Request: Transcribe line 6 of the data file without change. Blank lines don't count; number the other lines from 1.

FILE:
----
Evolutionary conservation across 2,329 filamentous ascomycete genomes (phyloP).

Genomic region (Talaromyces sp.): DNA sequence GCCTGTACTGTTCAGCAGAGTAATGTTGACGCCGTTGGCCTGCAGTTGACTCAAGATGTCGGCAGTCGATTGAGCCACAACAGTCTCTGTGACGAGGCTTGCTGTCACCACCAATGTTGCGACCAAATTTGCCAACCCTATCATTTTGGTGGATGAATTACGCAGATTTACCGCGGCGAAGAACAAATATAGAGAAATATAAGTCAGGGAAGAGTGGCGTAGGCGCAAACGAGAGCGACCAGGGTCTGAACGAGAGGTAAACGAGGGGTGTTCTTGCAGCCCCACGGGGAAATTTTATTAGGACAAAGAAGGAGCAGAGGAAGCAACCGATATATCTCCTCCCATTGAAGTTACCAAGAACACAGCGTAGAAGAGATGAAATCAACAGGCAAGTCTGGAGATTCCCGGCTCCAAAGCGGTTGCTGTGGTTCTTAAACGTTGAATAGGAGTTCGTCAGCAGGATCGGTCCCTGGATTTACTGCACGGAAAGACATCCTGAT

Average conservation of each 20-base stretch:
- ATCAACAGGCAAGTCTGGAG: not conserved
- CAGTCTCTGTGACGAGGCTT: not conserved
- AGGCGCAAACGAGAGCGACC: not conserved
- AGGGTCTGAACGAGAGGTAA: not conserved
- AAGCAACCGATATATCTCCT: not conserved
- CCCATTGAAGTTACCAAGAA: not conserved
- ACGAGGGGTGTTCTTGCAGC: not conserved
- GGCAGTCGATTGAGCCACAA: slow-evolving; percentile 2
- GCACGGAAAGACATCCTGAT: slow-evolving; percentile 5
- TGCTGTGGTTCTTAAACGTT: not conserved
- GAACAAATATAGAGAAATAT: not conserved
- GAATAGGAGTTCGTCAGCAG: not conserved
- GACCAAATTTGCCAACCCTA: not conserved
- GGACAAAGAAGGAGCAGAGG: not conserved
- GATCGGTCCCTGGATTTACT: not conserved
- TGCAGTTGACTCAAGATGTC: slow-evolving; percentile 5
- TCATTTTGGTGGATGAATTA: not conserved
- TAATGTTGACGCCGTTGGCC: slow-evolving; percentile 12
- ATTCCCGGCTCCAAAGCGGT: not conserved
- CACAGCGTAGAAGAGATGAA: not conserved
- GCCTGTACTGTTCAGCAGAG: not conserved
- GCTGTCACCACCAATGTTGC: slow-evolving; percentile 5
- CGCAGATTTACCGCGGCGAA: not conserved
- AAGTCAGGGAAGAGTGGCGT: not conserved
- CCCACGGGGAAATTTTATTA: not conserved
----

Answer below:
- AGGCGCAAACGAGAGCGACC: not conserved